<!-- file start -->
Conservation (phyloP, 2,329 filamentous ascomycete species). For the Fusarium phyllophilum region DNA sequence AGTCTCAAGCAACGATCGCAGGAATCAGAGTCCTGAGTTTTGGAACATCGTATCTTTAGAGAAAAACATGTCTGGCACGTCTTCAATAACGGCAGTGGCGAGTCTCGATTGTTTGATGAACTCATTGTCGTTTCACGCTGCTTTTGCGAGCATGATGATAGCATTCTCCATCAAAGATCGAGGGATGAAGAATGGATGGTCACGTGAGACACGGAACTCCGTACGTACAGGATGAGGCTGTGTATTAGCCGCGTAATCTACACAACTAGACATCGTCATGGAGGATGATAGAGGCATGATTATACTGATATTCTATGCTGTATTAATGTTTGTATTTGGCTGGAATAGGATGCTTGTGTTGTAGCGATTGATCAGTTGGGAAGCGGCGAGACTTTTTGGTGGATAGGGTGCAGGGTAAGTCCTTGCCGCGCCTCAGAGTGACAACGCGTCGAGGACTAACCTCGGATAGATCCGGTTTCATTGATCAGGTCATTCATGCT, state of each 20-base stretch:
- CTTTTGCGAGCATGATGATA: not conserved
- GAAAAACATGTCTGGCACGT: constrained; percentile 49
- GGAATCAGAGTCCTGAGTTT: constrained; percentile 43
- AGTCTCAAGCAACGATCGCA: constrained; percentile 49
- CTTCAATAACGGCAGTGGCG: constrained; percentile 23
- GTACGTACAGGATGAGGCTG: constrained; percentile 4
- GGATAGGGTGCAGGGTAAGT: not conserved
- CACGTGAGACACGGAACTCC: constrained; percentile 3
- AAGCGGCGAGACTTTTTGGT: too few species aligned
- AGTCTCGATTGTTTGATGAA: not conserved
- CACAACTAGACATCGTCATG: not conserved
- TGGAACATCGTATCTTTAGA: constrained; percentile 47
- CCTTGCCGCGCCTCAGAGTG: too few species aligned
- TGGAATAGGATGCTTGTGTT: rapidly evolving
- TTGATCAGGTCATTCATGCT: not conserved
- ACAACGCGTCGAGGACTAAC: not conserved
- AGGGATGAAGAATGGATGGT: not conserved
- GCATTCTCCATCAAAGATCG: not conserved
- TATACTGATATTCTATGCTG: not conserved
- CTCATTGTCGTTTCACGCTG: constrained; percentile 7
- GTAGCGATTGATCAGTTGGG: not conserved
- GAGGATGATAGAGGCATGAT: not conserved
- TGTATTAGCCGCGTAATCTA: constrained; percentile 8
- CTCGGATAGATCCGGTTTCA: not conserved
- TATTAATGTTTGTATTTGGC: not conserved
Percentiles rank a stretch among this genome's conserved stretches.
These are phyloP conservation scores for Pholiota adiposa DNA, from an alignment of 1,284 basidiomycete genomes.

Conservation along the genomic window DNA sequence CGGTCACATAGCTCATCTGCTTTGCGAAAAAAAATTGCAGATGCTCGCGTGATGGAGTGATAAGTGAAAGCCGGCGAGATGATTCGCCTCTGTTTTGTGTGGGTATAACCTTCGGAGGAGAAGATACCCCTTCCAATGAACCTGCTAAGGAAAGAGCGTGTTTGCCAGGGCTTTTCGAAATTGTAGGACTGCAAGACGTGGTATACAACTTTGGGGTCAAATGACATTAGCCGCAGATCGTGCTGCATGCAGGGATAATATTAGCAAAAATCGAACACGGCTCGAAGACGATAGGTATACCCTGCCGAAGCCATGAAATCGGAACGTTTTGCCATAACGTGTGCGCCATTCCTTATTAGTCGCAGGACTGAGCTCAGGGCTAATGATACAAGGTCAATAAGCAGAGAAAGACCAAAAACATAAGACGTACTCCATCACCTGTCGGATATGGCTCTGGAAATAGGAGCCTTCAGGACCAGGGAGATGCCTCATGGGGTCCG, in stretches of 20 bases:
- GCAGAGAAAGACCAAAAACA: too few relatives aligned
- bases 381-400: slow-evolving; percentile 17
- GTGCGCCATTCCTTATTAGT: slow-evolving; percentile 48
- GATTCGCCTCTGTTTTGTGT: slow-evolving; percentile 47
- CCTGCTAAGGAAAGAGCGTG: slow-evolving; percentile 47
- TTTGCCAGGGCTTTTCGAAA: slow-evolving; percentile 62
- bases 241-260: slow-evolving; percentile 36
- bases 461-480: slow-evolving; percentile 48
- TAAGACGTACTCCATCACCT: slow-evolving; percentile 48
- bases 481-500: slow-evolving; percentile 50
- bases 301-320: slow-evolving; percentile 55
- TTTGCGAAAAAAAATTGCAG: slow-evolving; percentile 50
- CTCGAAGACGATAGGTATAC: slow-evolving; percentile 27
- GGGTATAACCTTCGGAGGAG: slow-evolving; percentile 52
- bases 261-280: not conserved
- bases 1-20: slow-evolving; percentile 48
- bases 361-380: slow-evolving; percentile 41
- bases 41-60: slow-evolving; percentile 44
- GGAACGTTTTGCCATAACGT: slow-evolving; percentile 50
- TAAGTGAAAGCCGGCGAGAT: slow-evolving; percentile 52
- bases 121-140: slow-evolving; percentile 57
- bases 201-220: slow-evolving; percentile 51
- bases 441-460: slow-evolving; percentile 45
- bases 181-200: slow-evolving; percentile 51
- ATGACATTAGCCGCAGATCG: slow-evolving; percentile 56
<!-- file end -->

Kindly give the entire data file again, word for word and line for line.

Conservation (phyloP, 2,329 filamentous ascomycete species). For the Fusarium phyllophilum region DNA sequence AGTCTCAAGCAACGATCGCAGGAATCAGAGTCCTGAGTTTTGGAACATCGTATCTTTAGAGAAAAACATGTCTGGCACGTCTTCAATAACGGCAGTGGCGAGTCTCGATTGTTTGATGAACTCATTGTCGTTTCACGCTGCTTTTGCGAGCATGATGATAGCATTCTCCATCAAAGATCGAGGGATGAAGAATGGATGGTCACGTGAGACACGGAACTCCGTACGTACAGGATGAGGCTGTGTATTAGCCGCGTAATCTACACAACTAGACATCGTCATGGAGGATGATAGAGGCATGATTATACTGATATTCTATGCTGTATTAATGTTTGTATTTGGCTGGAATAGGATGCTTGTGTTGTAGCGATTGATCAGTTGGGAAGCGGCGAGACTTTTTGGTGGATAGGGTGCAGGGTAAGTCCTTGCCGCGCCTCAGAGTGACAACGCGTCGAGGACTAACCTCGGATAGATCCGGTTTCATTGATCAGGTCATTCATGCT, state of each 20-base stretch:
- CTTTTGCGAGCATGATGATA: not conserved
- GAAAAACATGTCTGGCACGT: constrained; percentile 49
- GGAATCAGAGTCCTGAGTTT: constrained; percentile 43
- AGTCTCAAGCAACGATCGCA: constrained; percentile 49
- CTTCAATAACGGCAGTGGCG: constrained; percentile 23
- GTACGTACAGGATGAGGCTG: constrained; percentile 4
- GGATAGGGTGCAGGGTAAGT: not conserved
- CACGTGAGACACGGAACTCC: constrained; percentile 3
- AAGCGGCGAGACTTTTTGGT: too few species aligned
- AGTCTCGATTGTTTGATGAA: not conserved
- CACAACTAGACATCGTCATG: not conserved
- TGGAACATCGTATCTTTAGA: constrained; percentile 47
- CCTTGCCGCGCCTCAGAGTG: too few species aligned
- TGGAATAGGATGCTTGTGTT: rapidly evolving
- TTGATCAGGTCATTCATGCT: not conserved
- ACAACGCGTCGAGGACTAAC: not conserved
- AGGGATGAAGAATGGATGGT: not conserved
- GCATTCTCCATCAAAGATCG: not conserved
- TATACTGATATTCTATGCTG: not conserved
- CTCATTGTCGTTTCACGCTG: constrained; percentile 7
- GTAGCGATTGATCAGTTGGG: not conserved
- GAGGATGATAGAGGCATGAT: not conserved
- TGTATTAGCCGCGTAATCTA: constrained; percentile 8
- CTCGGATAGATCCGGTTTCA: not conserved
- TATTAATGTTTGTATTTGGC: not conserved
Percentiles rank a stretch among this genome's conserved stretches.
These are phyloP conservation scores for Pholiota adiposa DNA, from an alignment of 1,284 basidiomycete genomes.

Conservation along the genomic window DNA sequence CGGTCACATAGCTCATCTGCTTTGCGAAAAAAAATTGCAGATGCTCGCGTGATGGAGTGATAAGTGAAAGCCGGCGAGATGATTCGCCTCTGTTTTGTGTGGGTATAACCTTCGGAGGAGAAGATACCCCTTCCAATGAACCTGCTAAGGAAAGAGCGTGTTTGCCAGGGCTTTTCGAAATTGTAGGACTGCAAGACGTGGTATACAACTTTGGGGTCAAATGACATTAGCCGCAGATCGTGCTGCATGCAGGGATAATATTAGCAAAAATCGAACACGGCTCGAAGACGATAGGTATACCCTGCCGAAGCCATGAAATCGGAACGTTTTGCCATAACGTGTGCGCCATTCCTTATTAGTCGCAGGACTGAGCTCAGGGCTAATGATACAAGGTCAATAAGCAGAGAAAGACCAAAAACATAAGACGTACTCCATCACCTGTCGGATATGGCTCTGGAAATAGGAGCCTTCAGGACCAGGGAGATGCCTCATGGGGTCCG, in stretches of 20 bases:
- GCAGAGAAAGACCAAAAACA: too few relatives aligned
- bases 381-400: slow-evolving; percentile 17
- GTGCGCCATTCCTTATTAGT: slow-evolving; percentile 48
- GATTCGCCTCTGTTTTGTGT: slow-evolving; percentile 47
- CCTGCTAAGGAAAGAGCGTG: slow-evolving; percentile 47
- TTTGCCAGGGCTTTTCGAAA: slow-evolving; percentile 62
- bases 241-260: slow-evolving; percentile 36
- bases 461-480: slow-evolving; percentile 48
- TAAGACGTACTCCATCACCT: slow-evolving; percentile 48
- bases 481-500: slow-evolving; percentile 50
- bases 301-320: slow-evolving; percentile 55
- TTTGCGAAAAAAAATTGCAG: slow-evolving; percentile 50
- CTCGAAGACGATAGGTATAC: slow-evolving; percentile 27
- GGGTATAACCTTCGGAGGAG: slow-evolving; percentile 52
- bases 261-280: not conserved
- bases 1-20: slow-evolving; percentile 48
- bases 361-380: slow-evolving; percentile 41
- bases 41-60: slow-evolving; percentile 44
- GGAACGTTTTGCCATAACGT: slow-evolving; percentile 50
- TAAGTGAAAGCCGGCGAGAT: slow-evolving; percentile 52
- bases 121-140: slow-evolving; percentile 57
- bases 201-220: slow-evolving; percentile 51
- bases 441-460: slow-evolving; percentile 45
- bases 181-200: slow-evolving; percentile 51
- ATGACATTAGCCGCAGATCG: slow-evolving; percentile 56